1. Execute a User Operation

Step 1 in the "Smart Accounts From Scratch" Series: Let's execute a user operation!


Want a Video Walkthrough?

Check out this YouTube video of an implementation of this step!

Ok, let's execute a user operation! Sounds simple, right? 😄

Well, there are a few things we'll need to do to make this work:

  1. Deploy the EntryPoint - we'll use this one!
  2. Build the Account Contract - we'll build an AccountFactory which deploys an account that implements this interface
  3. Build & Send the UserOp
    1. Top Fields - we'll focus on four fields: sender, nonce, initCode, callData
    2. Pre-Fund the Account - the account will need to pay for gas costs for now!
    3. ...other fields - there's several other fields in the userop we'll need to fill in, but we don't need to be precise with these for now!

For this first step, we can deploy these to a local blockchain network to keep things simple! Later on, we'll deploy these to a testnet, so keep that in mind.

Deploy the EntryPoint

In your codebase we recommend you start by installing these contracts: https://github.com/eth-infinitism/account-abstraction (if you're using npm you can do npm i @account-abstraction/[email protected]).

Deploying the EntryPoint is your first step, you'll find that in the repository under @account-abstraction/contracts/core/EntryPoint.sol.


OpenZeppelin Contracts Dependency

Until OpenZeppelin is included as a dependency in this package, you'll need to install it as well. Again, with npm you can do like this: npm i @openzeppelin/[email protected]


Large Contract Size

When deploying this contract, you may get an error saying the contract code size is too large. You'll need to set the compiler settings to use the optimizer at 1000 runs. See here for Hardhat and here for Foundry

Once you have an address for this smart contract on your local blockchain, we can move onto the next task!

Task 1/4: Did you deploy the EntryPoint?

Build the Account Contract

Ok, next you'll need to put on your Solidity hat! 🎩

We're going to be making two smart contracts: the Account and the AccountFactory. First, let's focus on the factory! We mentioned you'll be working closely with the EntryPoint. Here's our first look! We need to find the spot where the EntryPoint is creating the smart account. Here it is: https://github.com/eth-infinitism/account-abstraction/blob/ver0.6.0/contracts/core/EntryPoint.sol#L337-L348

Specifically, this line:

senderCreator.createSender{gas : opInfo.mUserOp.verificationGasLimit}(initCode);

Is calling out to senderCreator to create the smart contract. Well, let's take a look at senderCreator then! Here it is: https://github.com/eth-infinitism/account-abstraction/blob/ver0.6.0/contracts/core/SenderCreator.sol

This code looks pretty low-level, but we should take a close look at it:

function createSender(bytes calldata initCode) external returns (address sender) {
  // the first 20 bytes of the initCode is the factory address
  address factory = address(bytes20(initCode[0 : 20]));
  // the rest of the bytes are the calldata we're sending to the factory
  bytes memory initCallData = initCode[20 :];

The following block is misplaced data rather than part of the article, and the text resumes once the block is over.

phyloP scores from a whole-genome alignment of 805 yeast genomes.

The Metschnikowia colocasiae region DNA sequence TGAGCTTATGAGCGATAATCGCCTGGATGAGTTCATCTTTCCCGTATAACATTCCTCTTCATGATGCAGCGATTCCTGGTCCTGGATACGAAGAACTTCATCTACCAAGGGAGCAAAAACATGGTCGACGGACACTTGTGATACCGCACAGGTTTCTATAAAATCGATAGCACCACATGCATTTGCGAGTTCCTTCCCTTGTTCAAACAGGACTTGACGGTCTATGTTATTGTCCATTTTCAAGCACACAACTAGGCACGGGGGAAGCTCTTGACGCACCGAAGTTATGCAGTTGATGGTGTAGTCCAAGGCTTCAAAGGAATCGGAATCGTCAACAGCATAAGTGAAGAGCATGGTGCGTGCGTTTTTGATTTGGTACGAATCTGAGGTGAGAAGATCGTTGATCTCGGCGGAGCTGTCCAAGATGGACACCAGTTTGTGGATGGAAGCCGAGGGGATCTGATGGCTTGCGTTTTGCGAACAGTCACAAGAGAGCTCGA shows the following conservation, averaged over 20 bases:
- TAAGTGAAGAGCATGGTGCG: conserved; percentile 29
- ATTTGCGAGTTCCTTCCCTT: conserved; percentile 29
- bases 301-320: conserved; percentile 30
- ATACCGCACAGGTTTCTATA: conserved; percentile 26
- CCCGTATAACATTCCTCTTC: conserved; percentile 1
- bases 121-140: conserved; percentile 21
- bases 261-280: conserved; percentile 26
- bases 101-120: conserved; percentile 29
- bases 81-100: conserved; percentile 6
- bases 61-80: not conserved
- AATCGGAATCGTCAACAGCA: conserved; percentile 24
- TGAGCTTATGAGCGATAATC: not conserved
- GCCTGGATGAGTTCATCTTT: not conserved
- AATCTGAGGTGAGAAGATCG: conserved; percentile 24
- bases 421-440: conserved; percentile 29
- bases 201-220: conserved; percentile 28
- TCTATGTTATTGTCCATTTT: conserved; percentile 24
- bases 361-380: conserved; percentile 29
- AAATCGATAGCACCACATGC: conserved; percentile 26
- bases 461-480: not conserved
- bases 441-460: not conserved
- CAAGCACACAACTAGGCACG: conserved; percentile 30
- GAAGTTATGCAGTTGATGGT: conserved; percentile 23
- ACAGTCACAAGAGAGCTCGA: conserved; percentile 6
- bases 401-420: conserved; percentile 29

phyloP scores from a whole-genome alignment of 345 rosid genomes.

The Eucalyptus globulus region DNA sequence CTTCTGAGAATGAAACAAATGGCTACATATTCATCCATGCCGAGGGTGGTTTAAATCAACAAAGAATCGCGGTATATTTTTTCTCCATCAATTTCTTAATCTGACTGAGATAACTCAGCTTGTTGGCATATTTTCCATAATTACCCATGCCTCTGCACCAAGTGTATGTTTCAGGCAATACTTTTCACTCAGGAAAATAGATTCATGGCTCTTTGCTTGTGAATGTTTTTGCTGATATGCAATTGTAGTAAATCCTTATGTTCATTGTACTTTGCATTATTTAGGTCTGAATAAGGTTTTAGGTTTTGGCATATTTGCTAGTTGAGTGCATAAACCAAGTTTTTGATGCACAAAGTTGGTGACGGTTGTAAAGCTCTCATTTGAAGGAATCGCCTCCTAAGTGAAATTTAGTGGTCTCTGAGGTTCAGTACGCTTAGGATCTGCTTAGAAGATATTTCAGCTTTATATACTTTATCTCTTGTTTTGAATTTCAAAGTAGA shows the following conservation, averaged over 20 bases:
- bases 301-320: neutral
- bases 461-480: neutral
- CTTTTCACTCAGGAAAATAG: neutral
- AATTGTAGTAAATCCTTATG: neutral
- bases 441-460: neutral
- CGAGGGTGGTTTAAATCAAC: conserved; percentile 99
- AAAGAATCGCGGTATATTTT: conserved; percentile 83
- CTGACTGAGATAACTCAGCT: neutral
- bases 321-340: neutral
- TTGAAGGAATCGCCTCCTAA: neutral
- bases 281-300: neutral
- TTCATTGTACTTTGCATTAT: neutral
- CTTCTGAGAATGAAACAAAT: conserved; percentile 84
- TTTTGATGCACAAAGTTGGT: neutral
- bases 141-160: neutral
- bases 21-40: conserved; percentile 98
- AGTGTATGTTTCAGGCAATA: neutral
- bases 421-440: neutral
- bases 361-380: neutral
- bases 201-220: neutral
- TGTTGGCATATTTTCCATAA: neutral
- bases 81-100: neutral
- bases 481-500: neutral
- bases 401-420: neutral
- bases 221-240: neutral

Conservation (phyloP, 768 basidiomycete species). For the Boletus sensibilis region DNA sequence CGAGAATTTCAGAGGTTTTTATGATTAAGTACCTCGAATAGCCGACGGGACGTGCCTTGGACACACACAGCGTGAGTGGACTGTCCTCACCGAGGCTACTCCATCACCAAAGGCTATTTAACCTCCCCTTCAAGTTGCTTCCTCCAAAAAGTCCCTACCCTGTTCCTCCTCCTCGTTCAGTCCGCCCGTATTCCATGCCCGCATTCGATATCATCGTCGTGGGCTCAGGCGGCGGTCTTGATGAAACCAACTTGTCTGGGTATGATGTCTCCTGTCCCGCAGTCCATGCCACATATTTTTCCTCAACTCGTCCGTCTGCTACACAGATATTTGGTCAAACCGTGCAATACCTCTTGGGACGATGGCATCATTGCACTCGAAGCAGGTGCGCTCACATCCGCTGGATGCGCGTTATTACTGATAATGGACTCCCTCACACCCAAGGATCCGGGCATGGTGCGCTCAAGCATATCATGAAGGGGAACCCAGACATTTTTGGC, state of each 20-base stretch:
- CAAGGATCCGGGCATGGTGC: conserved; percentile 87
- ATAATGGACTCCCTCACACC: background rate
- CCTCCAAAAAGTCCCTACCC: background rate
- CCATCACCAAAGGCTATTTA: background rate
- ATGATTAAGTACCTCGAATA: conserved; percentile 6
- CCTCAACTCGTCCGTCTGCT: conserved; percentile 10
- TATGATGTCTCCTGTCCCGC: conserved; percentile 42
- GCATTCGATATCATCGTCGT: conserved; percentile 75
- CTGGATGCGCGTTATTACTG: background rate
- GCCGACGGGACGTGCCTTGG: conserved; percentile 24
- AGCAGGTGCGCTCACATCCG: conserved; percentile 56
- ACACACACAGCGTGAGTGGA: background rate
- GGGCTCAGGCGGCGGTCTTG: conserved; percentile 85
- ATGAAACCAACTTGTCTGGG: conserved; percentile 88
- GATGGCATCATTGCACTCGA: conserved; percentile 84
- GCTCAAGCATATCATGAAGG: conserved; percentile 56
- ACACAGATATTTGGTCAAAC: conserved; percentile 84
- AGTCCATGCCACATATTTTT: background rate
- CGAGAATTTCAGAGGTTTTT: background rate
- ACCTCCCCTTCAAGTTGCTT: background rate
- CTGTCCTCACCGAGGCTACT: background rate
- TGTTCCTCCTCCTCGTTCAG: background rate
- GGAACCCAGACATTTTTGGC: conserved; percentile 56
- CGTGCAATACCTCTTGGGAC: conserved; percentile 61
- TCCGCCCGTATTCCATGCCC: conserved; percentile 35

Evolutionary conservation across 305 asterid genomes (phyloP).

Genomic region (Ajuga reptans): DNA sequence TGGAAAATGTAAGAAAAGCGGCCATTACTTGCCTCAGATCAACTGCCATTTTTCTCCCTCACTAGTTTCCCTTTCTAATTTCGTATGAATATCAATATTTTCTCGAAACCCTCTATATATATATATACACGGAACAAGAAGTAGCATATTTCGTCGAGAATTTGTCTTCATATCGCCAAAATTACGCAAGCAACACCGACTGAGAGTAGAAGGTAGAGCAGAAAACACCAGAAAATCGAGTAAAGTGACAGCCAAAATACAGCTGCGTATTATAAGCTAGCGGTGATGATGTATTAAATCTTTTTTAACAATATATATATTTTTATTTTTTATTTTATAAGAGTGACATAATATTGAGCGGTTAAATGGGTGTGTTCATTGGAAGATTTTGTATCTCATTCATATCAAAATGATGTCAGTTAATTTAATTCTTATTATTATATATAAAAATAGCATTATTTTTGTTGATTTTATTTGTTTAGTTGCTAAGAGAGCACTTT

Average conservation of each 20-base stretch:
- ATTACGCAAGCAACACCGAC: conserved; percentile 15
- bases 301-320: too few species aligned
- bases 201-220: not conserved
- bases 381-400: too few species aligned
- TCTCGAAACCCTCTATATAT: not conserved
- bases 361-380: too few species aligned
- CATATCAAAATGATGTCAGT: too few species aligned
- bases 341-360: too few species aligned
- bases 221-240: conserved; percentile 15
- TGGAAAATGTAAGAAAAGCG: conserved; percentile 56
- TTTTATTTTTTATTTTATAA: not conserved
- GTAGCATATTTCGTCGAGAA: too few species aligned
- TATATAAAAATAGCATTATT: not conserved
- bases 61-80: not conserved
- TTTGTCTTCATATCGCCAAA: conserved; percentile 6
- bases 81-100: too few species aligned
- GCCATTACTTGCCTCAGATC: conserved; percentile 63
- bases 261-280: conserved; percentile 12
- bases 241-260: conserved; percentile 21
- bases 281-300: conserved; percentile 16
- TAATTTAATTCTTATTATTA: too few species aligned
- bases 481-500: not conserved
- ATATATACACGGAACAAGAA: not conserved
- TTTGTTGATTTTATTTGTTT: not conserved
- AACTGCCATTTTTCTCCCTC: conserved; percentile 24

bool success;
  /* solhint-disable no-inline-assembly */
  assembly {
    // make the call to the factory, sending the calldata from the initCode 
    success := call(gas(), factory, 0, add(initCallData, 0x20), mload(initCallData), 0, 32)
    // read the sender address as the return value
    sender := mload(0)
  if (!success) {
    sender = address(0);

First, notice that the factory address is the first 20 bytes of the initCode. We'll be creating this initCode ourselves later, so it's important to keep that in mind. The rest of the initCode is the initCallData which gets sent to the factory inside of the assembly block. The important thing to notice there is that there is no standard method to call on the factory. Instead, the contract forwards all of the calldata along to the factory, meaning we'll need to decide which method we want to call ourselves.

The last thing you should notice is that the result of the call should be the address of the newly created smart account. This is expected by the EntryPoint, so we'll need to make sure to return it. So, then, maybe our factory looks something like this:

contract AccountFactory {
    function createAccount(address _owner) public returns (address) {
        Account newAccount = new Account(_owner);
        return address(newAccount);


How do you want your account to work?

You have a ton of flexibility here! Are there other constructor arguments you would like to pass to your account? The _owner seems helpful here, but it's entirely up to you how you would like to implement your account. Your welcome to also name the function createAccount like we did, but that's completely up to you. Additionally, here we chose the CREATE opcode, which will deploy the address using the hash(factory, nonce) but maybe you would prefer to use CREATE2? Perhaps something to come back to, later on!

Once you have decided what your factory looks like, it's time to make your Account. The Account smart contract will need to take in the constructor arguments you specified in your factory.

Additionally, it will need to implement the account interface here: https://github.com/eth-infinitism/account-abstraction/blob/ver0.6.0/contracts/interfaces/IAccount.sol - specifically the validateUserOp method. For now, let's keep it simple! Return 0 so that the EntryPoint knows the user op it sent is valid, and can be executed.

Lastly, let's create some kind of a public state change so we can easily check that the user operation executed as we expected! Here is the Account as I'm picturing it:

contract Account is IAccount {
    address public owner;
    uint256 public count;

    constructor(address _owner) {
        owner = _owner;

    function validateUserOp(UserOperation calldata, bytes32, uint256) external pure returns (uint256 validationData) {